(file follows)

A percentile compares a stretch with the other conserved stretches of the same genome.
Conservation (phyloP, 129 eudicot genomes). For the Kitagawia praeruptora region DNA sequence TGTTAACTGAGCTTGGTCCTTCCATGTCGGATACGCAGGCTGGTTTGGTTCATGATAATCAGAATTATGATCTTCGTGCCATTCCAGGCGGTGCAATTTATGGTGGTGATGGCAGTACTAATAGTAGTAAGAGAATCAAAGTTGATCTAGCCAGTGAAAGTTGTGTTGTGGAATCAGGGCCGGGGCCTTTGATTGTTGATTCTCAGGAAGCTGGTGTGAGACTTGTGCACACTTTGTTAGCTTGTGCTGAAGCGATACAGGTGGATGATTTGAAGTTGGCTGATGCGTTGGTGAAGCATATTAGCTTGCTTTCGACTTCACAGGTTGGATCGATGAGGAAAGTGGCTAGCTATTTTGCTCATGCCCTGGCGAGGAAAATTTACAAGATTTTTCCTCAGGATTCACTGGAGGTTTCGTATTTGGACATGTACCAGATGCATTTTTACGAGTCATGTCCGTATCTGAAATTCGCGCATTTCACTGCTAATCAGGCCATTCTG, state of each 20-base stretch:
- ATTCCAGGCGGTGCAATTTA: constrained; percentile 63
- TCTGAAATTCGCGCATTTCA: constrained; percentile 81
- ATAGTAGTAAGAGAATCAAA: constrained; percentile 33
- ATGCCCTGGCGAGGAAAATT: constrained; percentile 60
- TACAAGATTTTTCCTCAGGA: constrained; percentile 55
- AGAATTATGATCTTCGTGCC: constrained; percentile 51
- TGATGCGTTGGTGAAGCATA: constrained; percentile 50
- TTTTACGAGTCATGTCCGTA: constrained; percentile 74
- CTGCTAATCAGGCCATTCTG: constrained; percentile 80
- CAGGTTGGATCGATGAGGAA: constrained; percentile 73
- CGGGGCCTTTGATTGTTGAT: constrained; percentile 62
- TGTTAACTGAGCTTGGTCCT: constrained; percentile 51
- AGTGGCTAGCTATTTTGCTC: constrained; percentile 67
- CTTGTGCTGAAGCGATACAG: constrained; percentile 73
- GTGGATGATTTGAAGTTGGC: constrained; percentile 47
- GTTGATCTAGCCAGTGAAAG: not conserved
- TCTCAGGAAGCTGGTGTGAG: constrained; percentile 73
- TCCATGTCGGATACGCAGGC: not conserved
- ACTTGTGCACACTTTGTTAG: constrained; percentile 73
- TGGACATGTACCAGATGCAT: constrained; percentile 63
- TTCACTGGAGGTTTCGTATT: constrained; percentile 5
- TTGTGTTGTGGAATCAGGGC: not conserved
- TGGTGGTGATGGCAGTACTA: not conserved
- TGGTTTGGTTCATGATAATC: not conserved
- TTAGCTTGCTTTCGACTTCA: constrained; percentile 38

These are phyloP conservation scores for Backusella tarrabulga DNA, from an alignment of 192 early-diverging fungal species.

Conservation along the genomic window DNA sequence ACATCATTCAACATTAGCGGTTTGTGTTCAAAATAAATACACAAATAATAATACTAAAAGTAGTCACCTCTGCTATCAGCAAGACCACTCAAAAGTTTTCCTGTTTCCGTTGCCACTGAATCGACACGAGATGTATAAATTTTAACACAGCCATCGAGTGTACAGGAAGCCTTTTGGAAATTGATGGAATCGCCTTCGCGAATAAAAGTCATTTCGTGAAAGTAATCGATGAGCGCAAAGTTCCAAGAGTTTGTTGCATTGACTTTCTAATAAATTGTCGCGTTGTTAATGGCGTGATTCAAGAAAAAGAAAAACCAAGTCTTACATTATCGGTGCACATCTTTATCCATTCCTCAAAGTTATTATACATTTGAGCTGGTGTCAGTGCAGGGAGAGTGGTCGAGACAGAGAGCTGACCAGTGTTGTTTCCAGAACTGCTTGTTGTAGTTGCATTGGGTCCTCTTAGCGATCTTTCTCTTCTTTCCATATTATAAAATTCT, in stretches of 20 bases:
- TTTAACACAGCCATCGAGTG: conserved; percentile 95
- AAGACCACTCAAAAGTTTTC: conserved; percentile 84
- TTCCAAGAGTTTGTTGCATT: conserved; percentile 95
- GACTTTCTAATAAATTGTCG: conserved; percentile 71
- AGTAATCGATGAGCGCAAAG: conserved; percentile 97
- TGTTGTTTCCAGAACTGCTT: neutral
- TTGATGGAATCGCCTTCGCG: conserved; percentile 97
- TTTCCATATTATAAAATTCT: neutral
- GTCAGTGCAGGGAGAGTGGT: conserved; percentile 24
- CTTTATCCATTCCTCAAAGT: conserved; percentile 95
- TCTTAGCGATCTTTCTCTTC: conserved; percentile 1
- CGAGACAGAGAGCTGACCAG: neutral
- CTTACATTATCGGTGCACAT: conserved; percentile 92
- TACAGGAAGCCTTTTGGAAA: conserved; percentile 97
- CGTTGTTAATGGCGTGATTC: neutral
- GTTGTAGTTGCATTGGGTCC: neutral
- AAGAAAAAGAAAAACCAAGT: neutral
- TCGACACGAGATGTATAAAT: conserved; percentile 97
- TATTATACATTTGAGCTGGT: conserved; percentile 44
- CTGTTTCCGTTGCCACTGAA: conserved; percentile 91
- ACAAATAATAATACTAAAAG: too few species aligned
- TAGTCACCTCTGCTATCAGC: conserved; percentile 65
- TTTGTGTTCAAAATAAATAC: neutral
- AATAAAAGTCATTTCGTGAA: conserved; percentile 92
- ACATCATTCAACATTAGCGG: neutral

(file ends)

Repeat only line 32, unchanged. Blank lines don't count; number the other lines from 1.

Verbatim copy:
- TTCCAAGAGTTTGTTGCATT: conserved; percentile 95